• The boss is ticked that the changes were not made and questions the employee's intelligence and eyesight. The employee counters that any changes should have been verbally given to give the employee a chance to make sure the changes are understood, and also follow up the new instructions with an email. The employee did not look for the note and not likely to have seen it amongst the other desk clutter Who is more correct?
  • The boss is at-fault. For something this important, a note will not suffice. only a direct order, in person, is sufficient. This is like your boss calling your cellphone and leaving an important message. your boss did not know your cellphone was inoperative, since you dropped it in the commode. You cannot be held responsible for something you do or did not know. Only an in-person communication, if the news is that important.
  • The employer is definitely wrong. You don't leave notes to give orders. Bad employer.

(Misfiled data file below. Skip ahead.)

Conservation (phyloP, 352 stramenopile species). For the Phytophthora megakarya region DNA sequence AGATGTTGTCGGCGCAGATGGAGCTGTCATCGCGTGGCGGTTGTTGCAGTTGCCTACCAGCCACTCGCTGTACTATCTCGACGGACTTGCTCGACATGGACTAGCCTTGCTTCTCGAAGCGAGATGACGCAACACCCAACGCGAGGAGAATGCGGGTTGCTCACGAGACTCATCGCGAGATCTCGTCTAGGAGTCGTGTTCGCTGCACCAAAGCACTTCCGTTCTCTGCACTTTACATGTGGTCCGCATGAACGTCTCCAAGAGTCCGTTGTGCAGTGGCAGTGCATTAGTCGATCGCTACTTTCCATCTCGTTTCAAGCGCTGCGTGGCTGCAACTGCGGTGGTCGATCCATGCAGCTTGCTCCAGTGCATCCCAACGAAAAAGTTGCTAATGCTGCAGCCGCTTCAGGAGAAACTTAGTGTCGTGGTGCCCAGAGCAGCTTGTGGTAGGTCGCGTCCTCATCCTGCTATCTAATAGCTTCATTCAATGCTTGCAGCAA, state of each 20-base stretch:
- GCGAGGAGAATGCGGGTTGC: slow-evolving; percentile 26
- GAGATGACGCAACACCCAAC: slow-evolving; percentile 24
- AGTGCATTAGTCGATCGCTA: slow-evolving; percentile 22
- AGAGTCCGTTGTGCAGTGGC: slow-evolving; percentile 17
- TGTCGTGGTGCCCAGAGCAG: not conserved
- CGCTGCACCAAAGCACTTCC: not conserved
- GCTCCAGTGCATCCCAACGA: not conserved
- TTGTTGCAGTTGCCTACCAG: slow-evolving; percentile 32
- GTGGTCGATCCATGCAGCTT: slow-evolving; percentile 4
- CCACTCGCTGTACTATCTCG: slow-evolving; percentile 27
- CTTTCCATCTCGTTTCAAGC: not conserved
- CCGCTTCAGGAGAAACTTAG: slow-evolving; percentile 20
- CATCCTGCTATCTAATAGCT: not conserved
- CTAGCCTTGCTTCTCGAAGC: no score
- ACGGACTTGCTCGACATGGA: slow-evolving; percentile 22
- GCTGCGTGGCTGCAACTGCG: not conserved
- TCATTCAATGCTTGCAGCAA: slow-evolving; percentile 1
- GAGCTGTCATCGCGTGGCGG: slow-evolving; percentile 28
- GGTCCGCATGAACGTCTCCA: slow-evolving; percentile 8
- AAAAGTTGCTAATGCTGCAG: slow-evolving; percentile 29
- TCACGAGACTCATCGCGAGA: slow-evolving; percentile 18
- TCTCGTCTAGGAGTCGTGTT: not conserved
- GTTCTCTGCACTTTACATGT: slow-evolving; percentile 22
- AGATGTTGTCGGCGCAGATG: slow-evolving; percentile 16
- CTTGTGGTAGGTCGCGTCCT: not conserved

• Boss's fault for not officially tasking the employee.
  • Definitely the boss. You never assume that someone received communication unless they verified the fact. It's the bosses responsibility to make sure communication is received.
  • A message unconfirmed is a message undelivered. Bad boss.
  • I would have to say the boss. If the boss decides to put a note on the employees desk, they cannot expect the employee to see it right away. So the boss should call the employee and let them know, so it is made sure the employee got the message.
  • Its the supervisor for not following up with the employee. As a manager myself, if I want a procedural change, I will discuss it with the employee and then follow up with an email (so its in writing).
  • The boss is at fault. A note on a bunch of other paper is sure to be missed and if this is important, should have been followed up anyway. This is how a boss is supposed to convey the importance of a task.
  • It's always the sender's responsibility to make sure the message is received.

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